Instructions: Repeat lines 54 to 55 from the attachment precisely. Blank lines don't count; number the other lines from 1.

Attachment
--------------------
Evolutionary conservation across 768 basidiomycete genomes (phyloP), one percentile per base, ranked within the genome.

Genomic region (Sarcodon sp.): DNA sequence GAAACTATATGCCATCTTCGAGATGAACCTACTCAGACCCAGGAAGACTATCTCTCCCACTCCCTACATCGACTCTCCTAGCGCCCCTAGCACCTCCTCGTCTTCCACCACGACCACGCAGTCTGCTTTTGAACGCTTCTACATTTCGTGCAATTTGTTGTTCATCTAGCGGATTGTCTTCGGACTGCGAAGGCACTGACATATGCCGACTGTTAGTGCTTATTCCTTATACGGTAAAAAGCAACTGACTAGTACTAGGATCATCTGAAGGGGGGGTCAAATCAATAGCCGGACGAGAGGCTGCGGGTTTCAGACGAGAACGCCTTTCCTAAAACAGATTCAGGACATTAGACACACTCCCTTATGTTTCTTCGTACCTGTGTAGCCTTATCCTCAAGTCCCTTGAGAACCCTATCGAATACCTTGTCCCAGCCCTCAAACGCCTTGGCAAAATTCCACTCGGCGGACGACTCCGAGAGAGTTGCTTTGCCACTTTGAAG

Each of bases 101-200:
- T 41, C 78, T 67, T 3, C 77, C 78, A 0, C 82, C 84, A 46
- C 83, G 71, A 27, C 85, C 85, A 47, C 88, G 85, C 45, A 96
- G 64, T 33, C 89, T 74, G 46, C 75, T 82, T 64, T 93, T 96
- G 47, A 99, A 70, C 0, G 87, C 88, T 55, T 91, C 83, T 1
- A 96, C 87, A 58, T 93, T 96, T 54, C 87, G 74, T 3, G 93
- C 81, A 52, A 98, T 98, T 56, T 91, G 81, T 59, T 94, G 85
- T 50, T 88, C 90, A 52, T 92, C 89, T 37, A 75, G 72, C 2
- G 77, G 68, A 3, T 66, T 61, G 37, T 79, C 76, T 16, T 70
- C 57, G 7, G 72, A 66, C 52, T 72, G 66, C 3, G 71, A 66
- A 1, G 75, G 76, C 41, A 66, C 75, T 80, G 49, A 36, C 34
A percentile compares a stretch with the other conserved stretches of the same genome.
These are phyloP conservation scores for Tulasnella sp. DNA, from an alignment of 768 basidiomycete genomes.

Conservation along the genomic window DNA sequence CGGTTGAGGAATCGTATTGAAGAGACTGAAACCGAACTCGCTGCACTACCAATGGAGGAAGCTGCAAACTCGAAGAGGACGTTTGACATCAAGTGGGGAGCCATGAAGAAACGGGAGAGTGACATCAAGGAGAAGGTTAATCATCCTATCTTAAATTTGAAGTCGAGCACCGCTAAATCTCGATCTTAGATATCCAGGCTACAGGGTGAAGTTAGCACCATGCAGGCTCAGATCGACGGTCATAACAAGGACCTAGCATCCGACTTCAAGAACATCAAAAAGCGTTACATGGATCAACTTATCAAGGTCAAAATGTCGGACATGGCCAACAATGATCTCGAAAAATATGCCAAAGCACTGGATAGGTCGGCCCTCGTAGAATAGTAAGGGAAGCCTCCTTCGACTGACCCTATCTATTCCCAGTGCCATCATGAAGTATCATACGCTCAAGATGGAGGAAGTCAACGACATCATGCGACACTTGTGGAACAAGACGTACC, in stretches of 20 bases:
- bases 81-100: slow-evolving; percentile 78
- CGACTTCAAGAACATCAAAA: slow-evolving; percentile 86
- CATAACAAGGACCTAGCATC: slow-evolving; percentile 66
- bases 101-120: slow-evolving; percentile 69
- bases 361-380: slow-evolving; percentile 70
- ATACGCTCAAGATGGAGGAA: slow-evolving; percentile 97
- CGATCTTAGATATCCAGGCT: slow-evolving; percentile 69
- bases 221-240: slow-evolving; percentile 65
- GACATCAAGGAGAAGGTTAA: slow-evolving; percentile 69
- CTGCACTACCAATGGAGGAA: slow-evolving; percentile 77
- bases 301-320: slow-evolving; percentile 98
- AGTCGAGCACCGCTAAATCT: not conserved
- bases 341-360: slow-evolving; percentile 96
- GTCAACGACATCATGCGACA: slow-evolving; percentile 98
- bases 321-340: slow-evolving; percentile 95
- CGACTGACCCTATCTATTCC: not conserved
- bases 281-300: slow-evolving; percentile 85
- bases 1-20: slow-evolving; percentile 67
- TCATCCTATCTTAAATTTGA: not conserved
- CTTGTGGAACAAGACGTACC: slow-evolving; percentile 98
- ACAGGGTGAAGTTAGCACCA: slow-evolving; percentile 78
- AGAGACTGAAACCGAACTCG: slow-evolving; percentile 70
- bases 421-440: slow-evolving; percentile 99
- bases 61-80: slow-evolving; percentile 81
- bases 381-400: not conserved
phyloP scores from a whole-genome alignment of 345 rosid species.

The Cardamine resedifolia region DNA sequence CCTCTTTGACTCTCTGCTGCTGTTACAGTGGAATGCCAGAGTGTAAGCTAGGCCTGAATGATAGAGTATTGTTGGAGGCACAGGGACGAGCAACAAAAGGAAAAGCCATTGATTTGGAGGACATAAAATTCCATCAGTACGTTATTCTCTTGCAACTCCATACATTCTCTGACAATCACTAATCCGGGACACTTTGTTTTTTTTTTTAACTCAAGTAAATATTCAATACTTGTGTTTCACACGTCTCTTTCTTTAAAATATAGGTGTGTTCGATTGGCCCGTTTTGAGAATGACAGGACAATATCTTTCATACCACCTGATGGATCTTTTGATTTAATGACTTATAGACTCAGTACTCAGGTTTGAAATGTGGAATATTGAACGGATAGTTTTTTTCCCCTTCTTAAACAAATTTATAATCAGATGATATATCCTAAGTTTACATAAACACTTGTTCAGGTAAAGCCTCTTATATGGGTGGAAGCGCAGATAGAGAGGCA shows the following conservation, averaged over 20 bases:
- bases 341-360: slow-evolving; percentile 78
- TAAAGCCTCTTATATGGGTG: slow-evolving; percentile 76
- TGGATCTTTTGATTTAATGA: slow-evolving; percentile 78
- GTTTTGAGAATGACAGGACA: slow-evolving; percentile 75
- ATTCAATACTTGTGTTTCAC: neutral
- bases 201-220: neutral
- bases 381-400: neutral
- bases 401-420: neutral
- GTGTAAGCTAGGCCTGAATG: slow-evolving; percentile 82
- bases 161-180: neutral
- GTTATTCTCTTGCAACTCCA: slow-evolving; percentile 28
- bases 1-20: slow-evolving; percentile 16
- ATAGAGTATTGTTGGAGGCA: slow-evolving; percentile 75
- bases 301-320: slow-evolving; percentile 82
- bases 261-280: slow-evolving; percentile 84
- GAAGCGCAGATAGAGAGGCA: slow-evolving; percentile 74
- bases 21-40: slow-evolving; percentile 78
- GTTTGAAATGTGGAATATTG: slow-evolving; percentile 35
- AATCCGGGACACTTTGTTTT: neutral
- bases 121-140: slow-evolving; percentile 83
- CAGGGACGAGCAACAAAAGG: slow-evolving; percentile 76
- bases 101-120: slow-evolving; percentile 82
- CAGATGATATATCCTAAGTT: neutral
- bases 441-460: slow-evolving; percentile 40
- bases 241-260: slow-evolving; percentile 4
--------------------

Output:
- GTTATTCTCTTGCAACTCCA: slow-evolving; percentile 28
- bases 1-20: slow-evolving; percentile 16